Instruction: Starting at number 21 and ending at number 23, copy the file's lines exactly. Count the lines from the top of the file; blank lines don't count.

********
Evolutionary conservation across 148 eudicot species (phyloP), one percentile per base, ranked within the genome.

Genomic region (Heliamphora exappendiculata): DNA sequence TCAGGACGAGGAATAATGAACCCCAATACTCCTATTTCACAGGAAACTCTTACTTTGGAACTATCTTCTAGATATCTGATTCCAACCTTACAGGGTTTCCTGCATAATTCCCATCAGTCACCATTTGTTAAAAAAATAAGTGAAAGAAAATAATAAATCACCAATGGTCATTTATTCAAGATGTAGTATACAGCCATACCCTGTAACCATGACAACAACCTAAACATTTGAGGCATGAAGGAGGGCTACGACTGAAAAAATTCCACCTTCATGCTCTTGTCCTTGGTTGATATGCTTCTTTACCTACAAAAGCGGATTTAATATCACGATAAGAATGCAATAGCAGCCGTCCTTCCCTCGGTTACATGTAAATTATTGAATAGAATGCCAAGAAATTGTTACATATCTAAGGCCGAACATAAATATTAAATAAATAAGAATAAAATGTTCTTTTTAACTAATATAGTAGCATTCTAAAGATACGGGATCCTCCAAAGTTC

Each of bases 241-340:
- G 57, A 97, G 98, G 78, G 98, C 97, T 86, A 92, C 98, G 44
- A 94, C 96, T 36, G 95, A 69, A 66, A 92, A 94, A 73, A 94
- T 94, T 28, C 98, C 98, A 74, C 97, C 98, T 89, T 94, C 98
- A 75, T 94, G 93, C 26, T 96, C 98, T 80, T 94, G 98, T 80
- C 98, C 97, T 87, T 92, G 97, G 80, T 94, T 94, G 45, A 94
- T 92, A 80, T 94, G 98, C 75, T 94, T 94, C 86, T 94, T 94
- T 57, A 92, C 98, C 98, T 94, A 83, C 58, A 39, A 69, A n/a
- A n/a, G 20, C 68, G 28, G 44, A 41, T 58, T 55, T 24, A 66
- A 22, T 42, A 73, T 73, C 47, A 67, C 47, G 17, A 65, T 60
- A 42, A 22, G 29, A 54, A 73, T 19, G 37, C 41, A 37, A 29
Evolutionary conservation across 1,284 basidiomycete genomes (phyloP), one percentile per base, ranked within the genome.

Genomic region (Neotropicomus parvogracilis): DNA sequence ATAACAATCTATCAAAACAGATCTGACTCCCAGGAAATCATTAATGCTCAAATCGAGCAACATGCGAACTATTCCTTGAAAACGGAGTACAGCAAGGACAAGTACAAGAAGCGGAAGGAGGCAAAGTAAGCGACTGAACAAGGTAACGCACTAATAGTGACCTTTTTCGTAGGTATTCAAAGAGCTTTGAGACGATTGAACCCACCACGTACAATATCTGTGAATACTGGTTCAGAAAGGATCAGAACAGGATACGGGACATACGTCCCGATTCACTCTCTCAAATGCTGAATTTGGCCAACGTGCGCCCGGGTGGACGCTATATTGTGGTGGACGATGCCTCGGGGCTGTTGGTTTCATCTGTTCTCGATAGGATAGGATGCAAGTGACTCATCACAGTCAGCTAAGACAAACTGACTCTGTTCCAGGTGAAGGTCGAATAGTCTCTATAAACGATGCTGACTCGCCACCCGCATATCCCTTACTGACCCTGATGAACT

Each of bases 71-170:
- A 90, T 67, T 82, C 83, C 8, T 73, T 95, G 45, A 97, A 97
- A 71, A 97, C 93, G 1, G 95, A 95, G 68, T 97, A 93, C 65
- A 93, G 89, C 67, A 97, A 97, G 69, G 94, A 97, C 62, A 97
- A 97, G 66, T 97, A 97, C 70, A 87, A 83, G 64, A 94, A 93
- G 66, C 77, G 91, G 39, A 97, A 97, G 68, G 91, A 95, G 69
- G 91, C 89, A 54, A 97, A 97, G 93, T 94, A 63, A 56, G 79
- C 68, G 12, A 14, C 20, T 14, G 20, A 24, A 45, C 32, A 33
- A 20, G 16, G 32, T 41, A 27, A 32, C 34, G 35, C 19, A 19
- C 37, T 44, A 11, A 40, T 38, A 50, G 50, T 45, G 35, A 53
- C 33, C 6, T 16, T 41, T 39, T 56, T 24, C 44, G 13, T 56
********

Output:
- G 66, C 77, G 91, G 39, A 97, A 97, G 68, G 91, A 95, G 69
- G 91, C 89, A 54, A 97, A 97, G 93, T 94, A 63, A 56, G 79
- C 68, G 12, A 14, C 20, T 14, G 20, A 24, A 45, C 32, A 33